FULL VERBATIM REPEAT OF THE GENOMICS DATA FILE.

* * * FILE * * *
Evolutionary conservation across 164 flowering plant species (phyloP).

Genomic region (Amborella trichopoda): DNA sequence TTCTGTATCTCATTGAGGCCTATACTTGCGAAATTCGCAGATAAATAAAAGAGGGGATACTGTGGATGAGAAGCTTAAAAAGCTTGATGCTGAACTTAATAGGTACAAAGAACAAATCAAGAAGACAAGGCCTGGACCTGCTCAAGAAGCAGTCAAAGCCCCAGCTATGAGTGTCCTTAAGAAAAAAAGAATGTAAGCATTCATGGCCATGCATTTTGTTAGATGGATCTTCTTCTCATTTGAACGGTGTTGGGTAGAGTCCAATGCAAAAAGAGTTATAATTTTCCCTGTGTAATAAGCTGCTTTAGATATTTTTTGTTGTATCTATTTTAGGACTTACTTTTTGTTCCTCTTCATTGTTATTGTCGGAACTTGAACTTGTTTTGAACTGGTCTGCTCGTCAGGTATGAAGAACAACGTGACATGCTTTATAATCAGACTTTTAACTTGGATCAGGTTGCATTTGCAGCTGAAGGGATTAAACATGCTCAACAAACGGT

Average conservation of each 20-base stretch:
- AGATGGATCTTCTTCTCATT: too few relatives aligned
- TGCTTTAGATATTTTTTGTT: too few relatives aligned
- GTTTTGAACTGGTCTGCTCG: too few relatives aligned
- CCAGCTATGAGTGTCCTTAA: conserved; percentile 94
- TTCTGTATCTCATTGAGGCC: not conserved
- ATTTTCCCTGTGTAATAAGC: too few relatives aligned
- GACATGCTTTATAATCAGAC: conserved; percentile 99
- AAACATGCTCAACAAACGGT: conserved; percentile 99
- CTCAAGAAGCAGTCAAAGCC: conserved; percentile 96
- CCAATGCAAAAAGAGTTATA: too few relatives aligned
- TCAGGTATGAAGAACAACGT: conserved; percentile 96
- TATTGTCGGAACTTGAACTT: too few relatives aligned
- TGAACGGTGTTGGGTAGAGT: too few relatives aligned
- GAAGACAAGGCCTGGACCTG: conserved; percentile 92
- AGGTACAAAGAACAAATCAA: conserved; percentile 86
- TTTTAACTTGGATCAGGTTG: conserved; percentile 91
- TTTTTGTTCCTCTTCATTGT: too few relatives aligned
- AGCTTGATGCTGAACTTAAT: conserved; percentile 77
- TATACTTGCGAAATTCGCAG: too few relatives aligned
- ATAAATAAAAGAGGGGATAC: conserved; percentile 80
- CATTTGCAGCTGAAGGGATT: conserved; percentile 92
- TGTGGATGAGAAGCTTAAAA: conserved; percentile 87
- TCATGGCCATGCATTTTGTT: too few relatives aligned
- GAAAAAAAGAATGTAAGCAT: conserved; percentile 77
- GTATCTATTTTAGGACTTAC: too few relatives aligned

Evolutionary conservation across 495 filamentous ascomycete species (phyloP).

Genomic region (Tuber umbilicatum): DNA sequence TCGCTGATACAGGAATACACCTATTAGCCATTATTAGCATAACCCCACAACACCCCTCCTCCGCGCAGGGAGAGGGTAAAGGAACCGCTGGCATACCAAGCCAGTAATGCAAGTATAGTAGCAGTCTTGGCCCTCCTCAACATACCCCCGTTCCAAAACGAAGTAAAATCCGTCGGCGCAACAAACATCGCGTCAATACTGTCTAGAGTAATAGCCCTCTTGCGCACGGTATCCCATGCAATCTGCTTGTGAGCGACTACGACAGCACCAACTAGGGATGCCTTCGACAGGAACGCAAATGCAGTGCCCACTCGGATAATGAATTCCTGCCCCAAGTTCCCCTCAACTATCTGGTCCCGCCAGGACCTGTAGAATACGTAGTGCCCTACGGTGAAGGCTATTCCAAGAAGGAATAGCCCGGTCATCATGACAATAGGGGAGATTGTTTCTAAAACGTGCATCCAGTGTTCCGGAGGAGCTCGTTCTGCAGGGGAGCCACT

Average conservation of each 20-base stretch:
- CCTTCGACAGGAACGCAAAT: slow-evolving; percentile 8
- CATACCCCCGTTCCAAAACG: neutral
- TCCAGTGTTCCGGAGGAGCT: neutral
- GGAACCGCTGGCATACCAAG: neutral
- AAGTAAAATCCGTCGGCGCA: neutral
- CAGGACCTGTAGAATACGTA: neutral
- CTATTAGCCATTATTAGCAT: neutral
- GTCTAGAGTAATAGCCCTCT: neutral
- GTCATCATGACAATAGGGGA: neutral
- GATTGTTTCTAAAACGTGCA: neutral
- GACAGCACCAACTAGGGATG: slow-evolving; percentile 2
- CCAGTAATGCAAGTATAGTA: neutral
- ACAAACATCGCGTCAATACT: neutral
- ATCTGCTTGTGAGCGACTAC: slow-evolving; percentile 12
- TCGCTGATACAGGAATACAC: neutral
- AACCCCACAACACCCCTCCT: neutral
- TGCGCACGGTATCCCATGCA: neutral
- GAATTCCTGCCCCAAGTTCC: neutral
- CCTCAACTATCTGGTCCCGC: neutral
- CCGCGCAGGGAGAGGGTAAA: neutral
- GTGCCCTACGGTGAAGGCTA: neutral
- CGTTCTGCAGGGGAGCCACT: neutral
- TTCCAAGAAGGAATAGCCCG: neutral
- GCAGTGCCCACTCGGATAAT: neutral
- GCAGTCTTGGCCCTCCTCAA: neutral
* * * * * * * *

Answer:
Evolutionary conservation across 164 flowering plant species (phyloP).

Genomic region (Amborella trichopoda): DNA sequence TTCTGTATCTCATTGAGGCCTATACTTGCGAAATTCGCAGATAAATAAAAGAGGGGATACTGTGGATGAGAAGCTTAAAAAGCTTGATGCTGAACTTAATAGGTACAAAGAACAAATCAAGAAGACAAGGCCTGGACCTGCTCAAGAAGCAGTCAAAGCCCCAGCTATGAGTGTCCTTAAGAAAAAAAGAATGTAAGCATTCATGGCCATGCATTTTGTTAGATGGATCTTCTTCTCATTTGAACGGTGTTGGGTAGAGTCCAATGCAAAAAGAGTTATAATTTTCCCTGTGTAATAAGCTGCTTTAGATATTTTTTGTTGTATCTATTTTAGGACTTACTTTTTGTTCCTCTTCATTGTTATTGTCGGAACTTGAACTTGTTTTGAACTGGTCTGCTCGTCAGGTATGAAGAACAACGTGACATGCTTTATAATCAGACTTTTAACTTGGATCAGGTTGCATTTGCAGCTGAAGGGATTAAACATGCTCAACAAACGGT

Average conservation of each 20-base stretch:
- AGATGGATCTTCTTCTCATT: too few relatives aligned
- TGCTTTAGATATTTTTTGTT: too few relatives aligned
- GTTTTGAACTGGTCTGCTCG: too few relatives aligned
- CCAGCTATGAGTGTCCTTAA: conserved; percentile 94
- TTCTGTATCTCATTGAGGCC: not conserved
- ATTTTCCCTGTGTAATAAGC: too few relatives aligned
- GACATGCTTTATAATCAGAC: conserved; percentile 99
- AAACATGCTCAACAAACGGT: conserved; percentile 99
- CTCAAGAAGCAGTCAAAGCC: conserved; percentile 96
- CCAATGCAAAAAGAGTTATA: too few relatives aligned
- TCAGGTATGAAGAACAACGT: conserved; percentile 96
- TATTGTCGGAACTTGAACTT: too few relatives aligned
- TGAACGGTGTTGGGTAGAGT: too few relatives aligned
- GAAGACAAGGCCTGGACCTG: conserved; percentile 92
- AGGTACAAAGAACAAATCAA: conserved; percentile 86
- TTTTAACTTGGATCAGGTTG: conserved; percentile 91
- TTTTTGTTCCTCTTCATTGT: too few relatives aligned
- AGCTTGATGCTGAACTTAAT: conserved; percentile 77
- TATACTTGCGAAATTCGCAG: too few relatives aligned
- ATAAATAAAAGAGGGGATAC: conserved; percentile 80
- CATTTGCAGCTGAAGGGATT: conserved; percentile 92
- TGTGGATGAGAAGCTTAAAA: conserved; percentile 87
- TCATGGCCATGCATTTTGTT: too few relatives aligned
- GAAAAAAAGAATGTAAGCAT: conserved; percentile 77
- GTATCTATTTTAGGACTTAC: too few relatives aligned

Evolutionary conservation across 495 filamentous ascomycete species (phyloP).

Genomic region (Tuber umbilicatum): DNA sequence TCGCTGATACAGGAATACACCTATTAGCCATTATTAGCATAACCCCACAACACCCCTCCTCCGCGCAGGGAGAGGGTAAAGGAACCGCTGGCATACCAAGCCAGTAATGCAAGTATAGTAGCAGTCTTGGCCCTCCTCAACATACCCCCGTTCCAAAACGAAGTAAAATCCGTCGGCGCAACAAACATCGCGTCAATACTGTCTAGAGTAATAGCCCTCTTGCGCACGGTATCCCATGCAATCTGCTTGTGAGCGACTACGACAGCACCAACTAGGGATGCCTTCGACAGGAACGCAAATGCAGTGCCCACTCGGATAATGAATTCCTGCCCCAAGTTCCCCTCAACTATCTGGTCCCGCCAGGACCTGTAGAATACGTAGTGCCCTACGGTGAAGGCTATTCCAAGAAGGAATAGCCCGGTCATCATGACAATAGGGGAGATTGTTTCTAAAACGTGCATCCAGTGTTCCGGAGGAGCTCGTTCTGCAGGGGAGCCACT

Average conservation of each 20-base stretch:
- CCTTCGACAGGAACGCAAAT: slow-evolving; percentile 8
- CATACCCCCGTTCCAAAACG: neutral
- TCCAGTGTTCCGGAGGAGCT: neutral
- GGAACCGCTGGCATACCAAG: neutral
- AAGTAAAATCCGTCGGCGCA: neutral
- CAGGACCTGTAGAATACGTA: neutral
- CTATTAGCCATTATTAGCAT: neutral
- GTCTAGAGTAATAGCCCTCT: neutral
- GTCATCATGACAATAGGGGA: neutral
- GATTGTTTCTAAAACGTGCA: neutral
- GACAGCACCAACTAGGGATG: slow-evolving; percentile 2
- CCAGTAATGCAAGTATAGTA: neutral
- ACAAACATCGCGTCAATACT: neutral
- ATCTGCTTGTGAGCGACTAC: slow-evolving; percentile 12
- TCGCTGATACAGGAATACAC: neutral
- AACCCCACAACACCCCTCCT: neutral
- TGCGCACGGTATCCCATGCA: neutral
- GAATTCCTGCCCCAAGTTCC: neutral
- CCTCAACTATCTGGTCCCGC: neutral
- CCGCGCAGGGAGAGGGTAAA: neutral
- GTGCCCTACGGTGAAGGCTA: neutral
- CGTTCTGCAGGGGAGCCACT: neutral
- TTCCAAGAAGGAATAGCCCG: neutral
- GCAGTGCCCACTCGGATAAT: neutral
- GCAGTCTTGGCCCTCCTCAA: neutral